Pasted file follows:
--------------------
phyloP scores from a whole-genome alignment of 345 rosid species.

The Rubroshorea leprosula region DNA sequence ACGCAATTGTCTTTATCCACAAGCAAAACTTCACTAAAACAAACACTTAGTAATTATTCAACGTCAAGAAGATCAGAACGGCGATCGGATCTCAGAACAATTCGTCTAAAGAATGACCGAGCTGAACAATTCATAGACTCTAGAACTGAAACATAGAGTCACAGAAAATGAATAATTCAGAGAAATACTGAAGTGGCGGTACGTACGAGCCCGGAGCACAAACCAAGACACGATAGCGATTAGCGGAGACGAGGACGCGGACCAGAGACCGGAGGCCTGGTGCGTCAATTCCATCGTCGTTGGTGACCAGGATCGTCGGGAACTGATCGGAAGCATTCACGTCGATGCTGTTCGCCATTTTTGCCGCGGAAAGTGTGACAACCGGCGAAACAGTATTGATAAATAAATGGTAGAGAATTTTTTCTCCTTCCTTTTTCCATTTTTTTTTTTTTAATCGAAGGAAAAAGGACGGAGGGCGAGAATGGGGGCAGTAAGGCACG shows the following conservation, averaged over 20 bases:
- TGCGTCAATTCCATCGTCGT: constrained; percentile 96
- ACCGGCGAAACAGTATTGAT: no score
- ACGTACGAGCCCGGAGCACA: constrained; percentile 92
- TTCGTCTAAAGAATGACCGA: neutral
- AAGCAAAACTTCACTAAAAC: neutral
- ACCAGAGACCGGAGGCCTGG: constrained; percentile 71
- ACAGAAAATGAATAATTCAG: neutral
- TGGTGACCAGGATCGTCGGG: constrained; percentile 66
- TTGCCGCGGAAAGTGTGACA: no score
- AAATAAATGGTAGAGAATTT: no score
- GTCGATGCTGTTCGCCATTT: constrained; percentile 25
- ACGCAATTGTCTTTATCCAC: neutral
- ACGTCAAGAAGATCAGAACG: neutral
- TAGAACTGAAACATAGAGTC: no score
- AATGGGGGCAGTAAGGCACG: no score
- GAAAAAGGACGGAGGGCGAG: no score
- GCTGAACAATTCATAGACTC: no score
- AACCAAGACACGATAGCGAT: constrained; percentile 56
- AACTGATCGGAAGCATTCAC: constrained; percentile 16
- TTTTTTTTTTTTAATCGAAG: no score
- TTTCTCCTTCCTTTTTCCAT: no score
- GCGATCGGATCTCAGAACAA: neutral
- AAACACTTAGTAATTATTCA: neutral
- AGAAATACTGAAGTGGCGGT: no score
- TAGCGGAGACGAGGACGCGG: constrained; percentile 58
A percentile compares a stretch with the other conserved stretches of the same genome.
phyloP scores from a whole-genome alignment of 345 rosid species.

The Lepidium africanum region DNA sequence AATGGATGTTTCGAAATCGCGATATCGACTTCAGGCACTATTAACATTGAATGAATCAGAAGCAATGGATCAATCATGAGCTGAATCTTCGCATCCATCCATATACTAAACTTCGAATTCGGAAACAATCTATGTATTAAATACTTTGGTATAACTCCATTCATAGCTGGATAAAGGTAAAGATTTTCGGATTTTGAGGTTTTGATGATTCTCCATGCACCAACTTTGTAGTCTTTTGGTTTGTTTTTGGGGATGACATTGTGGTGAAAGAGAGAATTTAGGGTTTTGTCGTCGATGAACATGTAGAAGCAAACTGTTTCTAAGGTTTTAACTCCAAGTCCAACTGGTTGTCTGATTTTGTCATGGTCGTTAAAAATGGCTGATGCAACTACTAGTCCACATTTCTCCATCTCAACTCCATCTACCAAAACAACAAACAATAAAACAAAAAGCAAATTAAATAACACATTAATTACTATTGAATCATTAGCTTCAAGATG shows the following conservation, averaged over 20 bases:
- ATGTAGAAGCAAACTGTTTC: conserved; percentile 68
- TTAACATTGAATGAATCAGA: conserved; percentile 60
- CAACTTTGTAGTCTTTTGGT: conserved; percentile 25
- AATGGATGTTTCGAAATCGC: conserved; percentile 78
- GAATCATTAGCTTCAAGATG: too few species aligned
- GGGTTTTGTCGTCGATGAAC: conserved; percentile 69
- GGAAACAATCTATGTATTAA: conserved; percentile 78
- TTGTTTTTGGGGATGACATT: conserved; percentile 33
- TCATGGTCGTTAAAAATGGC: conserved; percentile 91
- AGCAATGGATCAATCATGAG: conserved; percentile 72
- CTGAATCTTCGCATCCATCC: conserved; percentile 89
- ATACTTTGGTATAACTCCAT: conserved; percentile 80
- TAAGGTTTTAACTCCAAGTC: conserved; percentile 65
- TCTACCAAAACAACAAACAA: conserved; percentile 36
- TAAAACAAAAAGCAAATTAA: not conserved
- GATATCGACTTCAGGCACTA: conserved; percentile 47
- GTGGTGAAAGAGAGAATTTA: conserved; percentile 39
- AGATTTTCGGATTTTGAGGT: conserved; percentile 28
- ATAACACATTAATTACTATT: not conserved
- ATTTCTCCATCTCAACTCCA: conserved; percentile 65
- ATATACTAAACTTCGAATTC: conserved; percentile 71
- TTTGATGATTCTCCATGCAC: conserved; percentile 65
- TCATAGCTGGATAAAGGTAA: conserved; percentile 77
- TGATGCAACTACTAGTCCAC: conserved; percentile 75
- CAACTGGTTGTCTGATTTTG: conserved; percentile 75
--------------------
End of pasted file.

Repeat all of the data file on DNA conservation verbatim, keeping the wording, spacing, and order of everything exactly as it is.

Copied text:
phyloP scores from a whole-genome alignment of 345 rosid species.

The Rubroshorea leprosula region DNA sequence ACGCAATTGTCTTTATCCACAAGCAAAACTTCACTAAAACAAACACTTAGTAATTATTCAACGTCAAGAAGATCAGAACGGCGATCGGATCTCAGAACAATTCGTCTAAAGAATGACCGAGCTGAACAATTCATAGACTCTAGAACTGAAACATAGAGTCACAGAAAATGAATAATTCAGAGAAATACTGAAGTGGCGGTACGTACGAGCCCGGAGCACAAACCAAGACACGATAGCGATTAGCGGAGACGAGGACGCGGACCAGAGACCGGAGGCCTGGTGCGTCAATTCCATCGTCGTTGGTGACCAGGATCGTCGGGAACTGATCGGAAGCATTCACGTCGATGCTGTTCGCCATTTTTGCCGCGGAAAGTGTGACAACCGGCGAAACAGTATTGATAAATAAATGGTAGAGAATTTTTTCTCCTTCCTTTTTCCATTTTTTTTTTTTTAATCGAAGGAAAAAGGACGGAGGGCGAGAATGGGGGCAGTAAGGCACG shows the following conservation, averaged over 20 bases:
- TGCGTCAATTCCATCGTCGT: constrained; percentile 96
- ACCGGCGAAACAGTATTGAT: no score
- ACGTACGAGCCCGGAGCACA: constrained; percentile 92
- TTCGTCTAAAGAATGACCGA: neutral
- AAGCAAAACTTCACTAAAAC: neutral
- ACCAGAGACCGGAGGCCTGG: constrained; percentile 71
- ACAGAAAATGAATAATTCAG: neutral
- TGGTGACCAGGATCGTCGGG: constrained; percentile 66
- TTGCCGCGGAAAGTGTGACA: no score
- AAATAAATGGTAGAGAATTT: no score
- GTCGATGCTGTTCGCCATTT: constrained; percentile 25
- ACGCAATTGTCTTTATCCAC: neutral
- ACGTCAAGAAGATCAGAACG: neutral
- TAGAACTGAAACATAGAGTC: no score
- AATGGGGGCAGTAAGGCACG: no score
- GAAAAAGGACGGAGGGCGAG: no score
- GCTGAACAATTCATAGACTC: no score
- AACCAAGACACGATAGCGAT: constrained; percentile 56
- AACTGATCGGAAGCATTCAC: constrained; percentile 16
- TTTTTTTTTTTTAATCGAAG: no score
- TTTCTCCTTCCTTTTTCCAT: no score
- GCGATCGGATCTCAGAACAA: neutral
- AAACACTTAGTAATTATTCA: neutral
- AGAAATACTGAAGTGGCGGT: no score
- TAGCGGAGACGAGGACGCGG: constrained; percentile 58
A percentile compares a stretch with the other conserved stretches of the same genome.
phyloP scores from a whole-genome alignment of 345 rosid species.

The Lepidium africanum region DNA sequence AATGGATGTTTCGAAATCGCGATATCGACTTCAGGCACTATTAACATTGAATGAATCAGAAGCAATGGATCAATCATGAGCTGAATCTTCGCATCCATCCATATACTAAACTTCGAATTCGGAAACAATCTATGTATTAAATACTTTGGTATAACTCCATTCATAGCTGGATAAAGGTAAAGATTTTCGGATTTTGAGGTTTTGATGATTCTCCATGCACCAACTTTGTAGTCTTTTGGTTTGTTTTTGGGGATGACATTGTGGTGAAAGAGAGAATTTAGGGTTTTGTCGTCGATGAACATGTAGAAGCAAACTGTTTCTAAGGTTTTAACTCCAAGTCCAACTGGTTGTCTGATTTTGTCATGGTCGTTAAAAATGGCTGATGCAACTACTAGTCCACATTTCTCCATCTCAACTCCATCTACCAAAACAACAAACAATAAAACAAAAAGCAAATTAAATAACACATTAATTACTATTGAATCATTAGCTTCAAGATG shows the following conservation, averaged over 20 bases:
- ATGTAGAAGCAAACTGTTTC: conserved; percentile 68
- TTAACATTGAATGAATCAGA: conserved; percentile 60
- CAACTTTGTAGTCTTTTGGT: conserved; percentile 25
- AATGGATGTTTCGAAATCGC: conserved; percentile 78
- GAATCATTAGCTTCAAGATG: too few species aligned
- GGGTTTTGTCGTCGATGAAC: conserved; percentile 69
- GGAAACAATCTATGTATTAA: conserved; percentile 78
- TTGTTTTTGGGGATGACATT: conserved; percentile 33
- TCATGGTCGTTAAAAATGGC: conserved; percentile 91
- AGCAATGGATCAATCATGAG: conserved; percentile 72
- CTGAATCTTCGCATCCATCC: conserved; percentile 89
- ATACTTTGGTATAACTCCAT: conserved; percentile 80
- TAAGGTTTTAACTCCAAGTC: conserved; percentile 65
- TCTACCAAAACAACAAACAA: conserved; percentile 36
- TAAAACAAAAAGCAAATTAA: not conserved
- GATATCGACTTCAGGCACTA: conserved; percentile 47
- GTGGTGAAAGAGAGAATTTA: conserved; percentile 39
- AGATTTTCGGATTTTGAGGT: conserved; percentile 28
- ATAACACATTAATTACTATT: not conserved
- ATTTCTCCATCTCAACTCCA: conserved; percentile 65
- ATATACTAAACTTCGAATTC: conserved; percentile 71
- TTTGATGATTCTCCATGCAC: conserved; percentile 65
- TCATAGCTGGATAAAGGTAA: conserved; percentile 77
- TGATGCAACTACTAGTCCAC: conserved; percentile 75
- CAACTGGTTGTCTGATTTTG: conserved; percentile 75